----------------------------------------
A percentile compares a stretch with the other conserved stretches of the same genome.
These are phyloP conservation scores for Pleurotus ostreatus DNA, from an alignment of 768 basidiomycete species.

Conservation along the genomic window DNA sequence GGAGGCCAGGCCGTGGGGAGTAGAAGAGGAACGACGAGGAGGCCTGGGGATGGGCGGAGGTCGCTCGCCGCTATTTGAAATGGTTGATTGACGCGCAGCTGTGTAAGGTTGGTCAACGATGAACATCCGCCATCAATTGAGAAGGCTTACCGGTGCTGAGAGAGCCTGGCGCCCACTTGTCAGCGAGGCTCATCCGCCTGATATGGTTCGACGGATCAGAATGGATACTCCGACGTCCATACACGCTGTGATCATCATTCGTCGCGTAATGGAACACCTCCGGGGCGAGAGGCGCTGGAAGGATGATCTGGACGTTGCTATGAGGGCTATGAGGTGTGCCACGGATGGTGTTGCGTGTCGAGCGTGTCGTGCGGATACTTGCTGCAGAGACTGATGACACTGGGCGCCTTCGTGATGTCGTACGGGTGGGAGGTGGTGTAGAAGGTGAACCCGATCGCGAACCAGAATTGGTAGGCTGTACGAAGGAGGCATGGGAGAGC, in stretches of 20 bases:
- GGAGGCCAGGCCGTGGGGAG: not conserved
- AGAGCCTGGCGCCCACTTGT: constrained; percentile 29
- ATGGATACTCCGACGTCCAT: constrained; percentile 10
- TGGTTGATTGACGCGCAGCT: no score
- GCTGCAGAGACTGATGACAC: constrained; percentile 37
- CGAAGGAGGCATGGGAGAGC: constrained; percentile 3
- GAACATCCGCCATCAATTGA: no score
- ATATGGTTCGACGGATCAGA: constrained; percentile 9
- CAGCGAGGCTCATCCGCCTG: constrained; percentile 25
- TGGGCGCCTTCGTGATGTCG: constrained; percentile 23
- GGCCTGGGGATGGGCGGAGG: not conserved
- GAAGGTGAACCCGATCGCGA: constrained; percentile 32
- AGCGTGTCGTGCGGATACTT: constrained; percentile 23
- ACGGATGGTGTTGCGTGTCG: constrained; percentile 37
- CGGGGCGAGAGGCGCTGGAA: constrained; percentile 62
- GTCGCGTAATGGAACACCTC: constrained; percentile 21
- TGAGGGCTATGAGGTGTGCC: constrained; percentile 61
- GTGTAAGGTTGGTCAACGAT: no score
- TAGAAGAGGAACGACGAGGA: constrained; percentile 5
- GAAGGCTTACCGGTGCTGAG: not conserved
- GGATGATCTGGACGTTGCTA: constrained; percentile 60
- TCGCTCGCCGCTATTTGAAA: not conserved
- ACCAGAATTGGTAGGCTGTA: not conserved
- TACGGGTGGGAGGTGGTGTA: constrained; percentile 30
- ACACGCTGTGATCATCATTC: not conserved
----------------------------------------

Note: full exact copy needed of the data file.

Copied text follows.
A percentile compares a stretch with the other conserved stretches of the same genome.
These are phyloP conservation scores for Pleurotus ostreatus DNA, from an alignment of 768 basidiomycete species.

Conservation along the genomic window DNA sequence GGAGGCCAGGCCGTGGGGAGTAGAAGAGGAACGACGAGGAGGCCTGGGGATGGGCGGAGGTCGCTCGCCGCTATTTGAAATGGTTGATTGACGCGCAGCTGTGTAAGGTTGGTCAACGATGAACATCCGCCATCAATTGAGAAGGCTTACCGGTGCTGAGAGAGCCTGGCGCCCACTTGTCAGCGAGGCTCATCCGCCTGATATGGTTCGACGGATCAGAATGGATACTCCGACGTCCATACACGCTGTGATCATCATTCGTCGCGTAATGGAACACCTCCGGGGCGAGAGGCGCTGGAAGGATGATCTGGACGTTGCTATGAGGGCTATGAGGTGTGCCACGGATGGTGTTGCGTGTCGAGCGTGTCGTGCGGATACTTGCTGCAGAGACTGATGACACTGGGCGCCTTCGTGATGTCGTACGGGTGGGAGGTGGTGTAGAAGGTGAACCCGATCGCGAACCAGAATTGGTAGGCTGTACGAAGGAGGCATGGGAGAGC, in stretches of 20 bases:
- GGAGGCCAGGCCGTGGGGAG: not conserved
- AGAGCCTGGCGCCCACTTGT: constrained; percentile 29
- ATGGATACTCCGACGTCCAT: constrained; percentile 10
- TGGTTGATTGACGCGCAGCT: no score
- GCTGCAGAGACTGATGACAC: constrained; percentile 37
- CGAAGGAGGCATGGGAGAGC: constrained; percentile 3
- GAACATCCGCCATCAATTGA: no score
- ATATGGTTCGACGGATCAGA: constrained; percentile 9
- CAGCGAGGCTCATCCGCCTG: constrained; percentile 25
- TGGGCGCCTTCGTGATGTCG: constrained; percentile 23
- GGCCTGGGGATGGGCGGAGG: not conserved
- GAAGGTGAACCCGATCGCGA: constrained; percentile 32
- AGCGTGTCGTGCGGATACTT: constrained; percentile 23
- ACGGATGGTGTTGCGTGTCG: constrained; percentile 37
- CGGGGCGAGAGGCGCTGGAA: constrained; percentile 62
- GTCGCGTAATGGAACACCTC: constrained; percentile 21
- TGAGGGCTATGAGGTGTGCC: constrained; percentile 61
- GTGTAAGGTTGGTCAACGAT: no score
- TAGAAGAGGAACGACGAGGA: constrained; percentile 5
- GAAGGCTTACCGGTGCTGAG: not conserved
- GGATGATCTGGACGTTGCTA: constrained; percentile 60
- TCGCTCGCCGCTATTTGAAA: not conserved
- ACCAGAATTGGTAGGCTGTA: not conserved
- TACGGGTGGGAGGTGGTGTA: constrained; percentile 30
- ACACGCTGTGATCATCATTC: not conserved